Thursday, January 1, 2015

Market Watch for November & December

Happy New Year: 2015!
     Last year went out with a bang! The CT marketplace has heated up a bit with 517 CTs sold in the past two months. As I write this, there are over 550 CT listings on ebay. Several big collections are being dispersed, and collectors have noticed.
     In November, 244 CTs were sold on ebay. This number went up to 273 in December. Totals like this have not been seen since the start of last summer. Most of the CTs sold inexpensively: 330 CTs sold for under $20 in the C range (64% of the two-month total). In the $20 to $49 B group, there were 175 CTs sold (34% of the total).  Only eight CTs brought BB prices above $50.  In the A range ($75 to $99), there were two sales, and there were two sales in the AA range above that. Consequently, only 2% of the total sold for over $50. These figures show that CT collecting is still very reasonable.
Here is the listing from Brook for the CT that sold for $190.
The loaf is similar to that found on BK272 Dalmellington
and BK275 Dalrymple; this is probably a regional feature
that comes from the same hand (or brain). On the reverse
the reference is to Psalm 116 (as on BK272 obverse).
     Twelve CTs sold above $50. Topping this group, a round piece from Carsphairn (BK173) was hammered the day after Christmas for $190. This is a whopping price, but it is a rare piece not seen for sale in at least a few years. Six bidders competed for it, casting 30 bids. The top bidder knew it was rare and had entered a high bid early on -- a fury of bids only led to frustration among the rest. It is a nice piece that comes with a loaf of bread!
     A Kirkton heart (BK689), dated 1761, brought a healthy $109 on 12/20. Five bidders vied for it, casting 12 bids; it came down to three at the end. This is one of the more available hearts (only BK336 is more common -- and maybe BK187), as several have sold in the past few years -- all for strong prices.
     Two bidders provided spirited competition for a cut-rectangle dated 1845 from Fairlie FC in Ayr (BZ2496). They went back and forth a dozen times before the piece was hammered down for $97 on 11/15. Prices like this do not come from type collectors: these two were working on an Ayr, FC, or larger set.
     The popular Forgan rectangle, dated 1774 (BK434), brought $79 on 11/23 with seven bidders casting ten bids. The winner showed up with all the money in the last hour. This piece has been up and down in the marketplace -- I have seen prices range from $30 on up to A category dollars. This was a nice clean piece purchased at the top.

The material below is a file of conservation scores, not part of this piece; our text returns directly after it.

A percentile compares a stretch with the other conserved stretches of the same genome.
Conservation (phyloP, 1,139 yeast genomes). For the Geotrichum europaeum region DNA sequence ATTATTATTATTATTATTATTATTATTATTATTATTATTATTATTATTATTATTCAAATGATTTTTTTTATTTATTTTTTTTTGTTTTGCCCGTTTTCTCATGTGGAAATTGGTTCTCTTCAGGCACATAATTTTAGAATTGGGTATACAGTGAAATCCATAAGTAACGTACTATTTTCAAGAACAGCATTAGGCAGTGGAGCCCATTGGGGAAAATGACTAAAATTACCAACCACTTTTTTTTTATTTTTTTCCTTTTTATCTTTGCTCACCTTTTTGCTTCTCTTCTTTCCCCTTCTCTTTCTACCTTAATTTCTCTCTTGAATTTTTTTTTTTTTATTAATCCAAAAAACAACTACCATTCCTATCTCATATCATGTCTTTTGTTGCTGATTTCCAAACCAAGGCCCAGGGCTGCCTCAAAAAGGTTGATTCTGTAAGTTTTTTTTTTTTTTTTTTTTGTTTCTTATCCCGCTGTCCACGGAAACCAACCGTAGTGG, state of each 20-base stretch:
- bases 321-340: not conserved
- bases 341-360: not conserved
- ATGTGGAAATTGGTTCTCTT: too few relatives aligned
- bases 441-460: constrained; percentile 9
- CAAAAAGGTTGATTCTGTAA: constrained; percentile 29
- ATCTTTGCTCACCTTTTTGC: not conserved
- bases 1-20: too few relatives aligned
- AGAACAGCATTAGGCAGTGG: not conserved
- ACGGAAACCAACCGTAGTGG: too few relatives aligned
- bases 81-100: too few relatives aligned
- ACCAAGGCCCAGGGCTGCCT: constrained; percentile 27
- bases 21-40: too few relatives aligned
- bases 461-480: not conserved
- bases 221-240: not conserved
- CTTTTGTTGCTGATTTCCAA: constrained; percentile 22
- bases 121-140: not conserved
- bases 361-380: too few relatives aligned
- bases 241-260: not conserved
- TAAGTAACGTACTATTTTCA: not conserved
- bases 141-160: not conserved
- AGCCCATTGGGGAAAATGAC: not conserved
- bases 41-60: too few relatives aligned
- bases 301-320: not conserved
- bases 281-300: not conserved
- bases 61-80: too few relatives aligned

An interesting lead token that could be a CT (or a seal) was placed on the block in late October, selling for $70 on 11/2. The piece was roundish with rough edges; it was styled in the form of a market token (or Glasgow square) with two concentric circles framing the legend: S.Botolphs with WH in the center. The listing suggested that the initials could stand for Willam Hutchinson from a church in Aldgate, London. An estimated date of circa 1590 was given. You decide. Only three bidders took the dare, each entering one bid.
     A trio of BIN sales also brought in $70, $70, and $60 respectively. The first was a cut-rectangle from Popular Grove, Halifax, Nova Scotia (NS-236). The second one was a round CT from Rathillet (Fife), dated 1782 -- the latter token is a common one that typically sells for C money; as such, it over-sold by a wide margin. The listing stated that it was "rare" -- not really. The third was a cut-rectangle from Earlton in Nova Scotia (NS-214) that sold for $60.
     Rounding out the top twelve CTs: a worn Airlie round piece (BK19) sold for $59 with four bidders showing; a very nice round CT from Ardclach (BK53), dated (16)91 sold for $53 with seven bidders showing -- this is a popular one with the Love/Love reverse; a cut-rectangle from Ferrintosh FC (BZ2542) brought $53 from two bidders; and a round piece, dated 1786, from Meigle (BZ4708) just slid over the BB category mark, selling for a BIN price of $51.
     On balance, the holiday season was good for CT collectors. The marketplace seems strong and 2015 appears to be off to a good start with many listings posted.


  1. Thanks for the update, Mike. Although I follow the auctions online, it's always nice to read an expert's perspective of the action.

  2. I am glad you liked it. I enjoy writing them -- I often find out what great tokens I missed when writing the Watch (groan). I hope you got some of them. The real experts are out there somewhere, but then again, if we all link our brains together in a Spock mind-meld, we could create one.